Approximately 40% of patients with atrial fibrillation
(AF) remain without preventive anticoagulation therapy. With the availability of
new and more convenient oral anticoagulants, this study was conducted to assess
the proportions of hospitalized patients with nonvalvular atrial fibrillation (NVAF)
prescribed anticoagulation on discharge during a one year time before and after
FDA approval of dabigatran and rivaroxaban.
A retrospective, cross-sectional study was conducted to examine the frequency of
oral anticoagulation in hospitalized patients with NVAF. Non-pregnant, adult patients
with an International Classification of Diseases,
9th Revision, Clinical Modification Code of 427.31 with
CHADS2 > 1 discharged between 7-2009 and 6-2010 (before approval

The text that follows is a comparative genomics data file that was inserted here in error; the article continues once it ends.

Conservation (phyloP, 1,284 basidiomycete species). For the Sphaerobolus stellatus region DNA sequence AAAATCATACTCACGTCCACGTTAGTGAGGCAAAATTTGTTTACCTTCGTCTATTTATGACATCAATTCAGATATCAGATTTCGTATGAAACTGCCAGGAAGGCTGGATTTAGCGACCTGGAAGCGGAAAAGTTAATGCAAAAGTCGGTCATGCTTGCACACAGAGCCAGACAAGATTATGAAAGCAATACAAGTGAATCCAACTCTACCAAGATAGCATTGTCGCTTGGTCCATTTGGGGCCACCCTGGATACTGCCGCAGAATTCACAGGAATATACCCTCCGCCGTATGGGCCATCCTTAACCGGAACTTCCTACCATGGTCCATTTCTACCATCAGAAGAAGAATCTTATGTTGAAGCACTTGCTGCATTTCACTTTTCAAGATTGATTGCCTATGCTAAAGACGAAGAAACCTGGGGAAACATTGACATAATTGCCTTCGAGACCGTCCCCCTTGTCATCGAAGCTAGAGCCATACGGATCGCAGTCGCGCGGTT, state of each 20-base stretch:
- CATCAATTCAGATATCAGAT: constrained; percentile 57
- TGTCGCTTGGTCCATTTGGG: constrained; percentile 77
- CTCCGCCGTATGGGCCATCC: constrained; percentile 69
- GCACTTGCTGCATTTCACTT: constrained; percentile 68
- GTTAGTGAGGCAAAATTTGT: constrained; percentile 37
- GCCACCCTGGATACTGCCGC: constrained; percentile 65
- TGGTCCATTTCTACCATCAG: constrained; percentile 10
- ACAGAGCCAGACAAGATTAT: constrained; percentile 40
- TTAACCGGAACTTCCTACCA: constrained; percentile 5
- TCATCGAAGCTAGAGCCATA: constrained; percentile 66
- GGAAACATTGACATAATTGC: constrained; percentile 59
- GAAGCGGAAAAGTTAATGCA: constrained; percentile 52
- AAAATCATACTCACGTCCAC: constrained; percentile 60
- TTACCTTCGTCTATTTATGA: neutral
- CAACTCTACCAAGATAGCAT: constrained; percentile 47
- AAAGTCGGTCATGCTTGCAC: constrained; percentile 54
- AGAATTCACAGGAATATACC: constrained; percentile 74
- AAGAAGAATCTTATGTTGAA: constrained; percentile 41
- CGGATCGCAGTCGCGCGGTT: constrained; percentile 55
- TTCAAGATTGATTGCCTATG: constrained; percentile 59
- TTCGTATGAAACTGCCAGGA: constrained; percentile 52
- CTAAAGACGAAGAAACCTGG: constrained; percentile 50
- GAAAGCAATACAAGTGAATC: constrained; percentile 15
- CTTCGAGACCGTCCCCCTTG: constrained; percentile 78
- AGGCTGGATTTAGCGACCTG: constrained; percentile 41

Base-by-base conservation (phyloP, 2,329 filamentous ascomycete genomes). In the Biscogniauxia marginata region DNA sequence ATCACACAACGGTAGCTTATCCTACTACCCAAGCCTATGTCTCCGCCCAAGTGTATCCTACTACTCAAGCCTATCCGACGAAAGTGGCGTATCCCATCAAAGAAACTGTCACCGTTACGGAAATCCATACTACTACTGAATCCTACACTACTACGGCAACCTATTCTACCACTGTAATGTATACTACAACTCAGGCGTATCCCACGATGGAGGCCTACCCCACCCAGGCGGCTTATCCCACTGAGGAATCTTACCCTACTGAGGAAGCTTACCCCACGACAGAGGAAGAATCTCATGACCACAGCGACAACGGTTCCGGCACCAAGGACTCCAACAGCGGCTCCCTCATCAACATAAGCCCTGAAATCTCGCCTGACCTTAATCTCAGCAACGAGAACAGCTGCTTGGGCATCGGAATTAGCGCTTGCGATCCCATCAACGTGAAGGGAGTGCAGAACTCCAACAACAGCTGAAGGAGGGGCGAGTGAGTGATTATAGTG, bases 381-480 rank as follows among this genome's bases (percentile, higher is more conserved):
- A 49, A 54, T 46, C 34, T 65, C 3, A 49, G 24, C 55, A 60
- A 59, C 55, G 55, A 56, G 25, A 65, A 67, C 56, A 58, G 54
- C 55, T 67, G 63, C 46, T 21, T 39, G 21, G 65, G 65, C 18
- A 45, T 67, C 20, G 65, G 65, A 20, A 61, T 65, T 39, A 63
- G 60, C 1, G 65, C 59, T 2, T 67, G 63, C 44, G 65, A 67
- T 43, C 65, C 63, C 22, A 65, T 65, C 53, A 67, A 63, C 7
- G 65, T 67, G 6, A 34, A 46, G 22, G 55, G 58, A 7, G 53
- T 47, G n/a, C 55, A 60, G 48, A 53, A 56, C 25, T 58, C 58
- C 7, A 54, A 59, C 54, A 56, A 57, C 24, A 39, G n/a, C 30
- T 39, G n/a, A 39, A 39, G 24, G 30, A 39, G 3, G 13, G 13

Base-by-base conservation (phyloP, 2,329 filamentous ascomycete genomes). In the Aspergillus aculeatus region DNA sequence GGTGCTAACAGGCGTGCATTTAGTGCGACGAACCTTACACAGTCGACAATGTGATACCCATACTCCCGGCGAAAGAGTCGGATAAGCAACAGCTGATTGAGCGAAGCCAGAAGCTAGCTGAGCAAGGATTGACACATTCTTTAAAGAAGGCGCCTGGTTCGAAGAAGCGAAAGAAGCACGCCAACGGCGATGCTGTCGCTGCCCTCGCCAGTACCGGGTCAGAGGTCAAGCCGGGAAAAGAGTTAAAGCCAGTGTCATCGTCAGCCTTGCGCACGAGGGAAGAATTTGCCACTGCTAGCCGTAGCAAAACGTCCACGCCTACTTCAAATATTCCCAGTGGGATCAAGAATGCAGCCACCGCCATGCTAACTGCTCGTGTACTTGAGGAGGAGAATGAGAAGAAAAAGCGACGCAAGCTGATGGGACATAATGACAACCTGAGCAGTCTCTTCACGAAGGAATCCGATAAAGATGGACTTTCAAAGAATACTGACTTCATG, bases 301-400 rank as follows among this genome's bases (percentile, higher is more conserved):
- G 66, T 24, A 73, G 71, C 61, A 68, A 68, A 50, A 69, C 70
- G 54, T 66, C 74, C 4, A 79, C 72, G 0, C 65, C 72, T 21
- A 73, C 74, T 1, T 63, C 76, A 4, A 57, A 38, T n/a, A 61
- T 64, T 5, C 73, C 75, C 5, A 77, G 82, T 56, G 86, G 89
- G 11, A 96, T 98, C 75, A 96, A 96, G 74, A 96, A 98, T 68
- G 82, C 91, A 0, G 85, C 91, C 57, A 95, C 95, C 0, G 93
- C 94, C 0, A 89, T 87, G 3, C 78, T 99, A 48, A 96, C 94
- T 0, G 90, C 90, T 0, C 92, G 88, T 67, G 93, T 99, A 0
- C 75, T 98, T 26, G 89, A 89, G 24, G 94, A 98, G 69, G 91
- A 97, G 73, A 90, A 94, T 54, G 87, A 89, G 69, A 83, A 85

of the new oral anticoagulants) and between 7-2011 and 6-2012 (after drug approval)
were eligible for inclusion. Patients’ demographics, comorbidities, oral anticoagulant
drug and dose, concomitant medications at discharge, laboratory data, and contraindications
to anticoagulation regimen were documented.
A total of 1,629 charts were identified in the first timeframe (2009-2010) and 1,957
charts in the second timeframe (2011-2012). Five hundred twenty-nine charts were
screened; 362 were excluded (incomplete charts, duplicate patients, or CHADS2
= 0), leaving 83 and 84 patients eligible for analysis in 2009-2010 and 2011-2012,
respectively. No significant difference was detected between proportions of patients
discharged on an anticoagulant during the two time periods (59% for 2009-2010 versus
53.5% for 2011-2012, p = NS). At least one relative contraindication (e.g., past
history of bleeding events or falls) was documented for 38.6% and 30% (p = 0.14)
of the patients, respectively.
New and more convenient options did not appear to improve the proportion of hospitalized
patients prescribed anticoagulation for stroke prevention in NVAF. Further exploration
of barriers to anticoagulation therapy for stroke prevention in NVAF is needed.